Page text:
“Based on $1 million of invoices, that could be $50,000 in fee income a year for the credit union,” he pointed out. “That’s fee income coming in every 30 to 45 days. We’re a $12 million credit union. In order to grow, we need to grow our asset base.”
While Faith Funding gets off the ground, Johnson said the CUSO may look into adding more credit unions down the road that are interested in offering factoring services to their business members.
Johnson said even though factoring is now not new and there are companies across the country that offer the service, Faith Funding may be a first within the credit union industry and he is convinced that the CUSO has something different to offer.
“Small businesses understand that factoring can be expensive and they can lose between 5% and 10% over the long haul. While the invoices are factoring, we will work with them to become more credit worthy so that they can qualify for a line of credit or small business loan.”
Faith Funding will deploy technical assistance advisers and accountants to sit down with business owners to help put together a traditional business package needed to apply for a business loan, Johnson said.
“Someone said this is like payday lending for small businesses. But we don’t want them to be factoring with us forever.”
Working closely with Johnson on the CUSO was Brad West, an accounting consultant who said he has experience getting small companies up and running as well as with minority-owned construction firms. West said he has worked with small, church-affiliated credit unions since 1998. After his credit union merged with Faith Community United in 2006, he took on a consultative role dealing with mergers and acquisitions.
“The biggest problem for them is cash flow,” West said of small businesses. “A lot of times, they’re sub-contractors and they’re at the mercy of prime contractors who hold their money for 45 or 60 days. Now, they can bid on projects and in some cases, become the prime contractor.”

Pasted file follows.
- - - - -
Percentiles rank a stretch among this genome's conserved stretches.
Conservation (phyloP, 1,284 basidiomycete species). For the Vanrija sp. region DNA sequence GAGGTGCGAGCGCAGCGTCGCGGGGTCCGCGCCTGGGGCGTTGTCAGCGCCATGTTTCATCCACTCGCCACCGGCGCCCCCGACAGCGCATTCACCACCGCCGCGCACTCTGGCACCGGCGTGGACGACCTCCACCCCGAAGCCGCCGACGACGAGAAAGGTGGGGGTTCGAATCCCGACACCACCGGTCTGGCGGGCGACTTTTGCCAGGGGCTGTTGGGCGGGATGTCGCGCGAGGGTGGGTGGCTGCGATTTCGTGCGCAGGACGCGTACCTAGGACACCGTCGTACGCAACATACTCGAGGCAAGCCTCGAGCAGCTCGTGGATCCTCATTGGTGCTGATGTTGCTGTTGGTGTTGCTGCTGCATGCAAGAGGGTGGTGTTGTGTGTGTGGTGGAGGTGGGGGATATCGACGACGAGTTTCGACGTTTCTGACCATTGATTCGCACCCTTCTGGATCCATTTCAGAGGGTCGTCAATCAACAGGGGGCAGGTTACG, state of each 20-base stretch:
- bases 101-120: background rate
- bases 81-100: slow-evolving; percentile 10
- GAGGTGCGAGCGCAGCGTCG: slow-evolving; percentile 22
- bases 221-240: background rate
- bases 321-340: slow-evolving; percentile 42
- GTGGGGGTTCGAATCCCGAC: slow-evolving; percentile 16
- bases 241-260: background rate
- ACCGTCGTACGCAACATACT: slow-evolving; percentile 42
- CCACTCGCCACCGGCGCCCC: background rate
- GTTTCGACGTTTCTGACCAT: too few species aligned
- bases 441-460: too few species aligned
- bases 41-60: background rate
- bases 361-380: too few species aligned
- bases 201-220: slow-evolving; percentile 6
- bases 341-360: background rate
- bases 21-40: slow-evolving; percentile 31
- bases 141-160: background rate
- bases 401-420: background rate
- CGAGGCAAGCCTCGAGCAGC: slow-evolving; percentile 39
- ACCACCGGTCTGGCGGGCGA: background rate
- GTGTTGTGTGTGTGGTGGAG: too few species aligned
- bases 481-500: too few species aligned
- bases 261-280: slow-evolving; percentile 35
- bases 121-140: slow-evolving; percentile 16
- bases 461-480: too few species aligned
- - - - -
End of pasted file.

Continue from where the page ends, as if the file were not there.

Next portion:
West said he set up Faith Funding’s LLC, is securing the CUSO’s office space and worked with an attorney to tailor the documents to comply with Ohio mandates. He just wrapped up finalizing the master agreement on the LLC and other companies.
Johnson said while he will have oversight of Faith Funding, a sales person will be hired to run the daily operations. One of the new hire’s responsibilities will be outreach and working with small businesses.
The credit union’s field of membership allows it to serve anywhere but 51% of the CUSO’s customers have to be members of Faith Community United. This will give the credit union even more control should any invoices run into problems, Johnson said.
Guy Messick, an attorney with Messick & Lauer P.C., who has extensive experience with CUSOs, worked with Johnson on Faith Funding’s legal matters. Messick said there is room to invest and lend. Ohio credit unions have a 3% investment authority for CUSOs and another 3% for loans, he noted.
Over time, the goal is to invest $1 million in the CUSO for factoring, Johnson said.
That investment may be helped along by a possible partnership with the Ohio Department of Development, which works to attract, create and grow and retain businesses through several alliances. West, who has worked with the department, said the agency has a pretty aggressive minority enterprise program.
“I’m going to work with them to put together some type of partnership to promote participation to get government contracts,” West offered.
Johnson is encouraged about Faith Funding’s potential longevity.
“After we launch and if we’re successful, I think you’ll see more credit unions doing factoring, especially as a way to generate fee income.”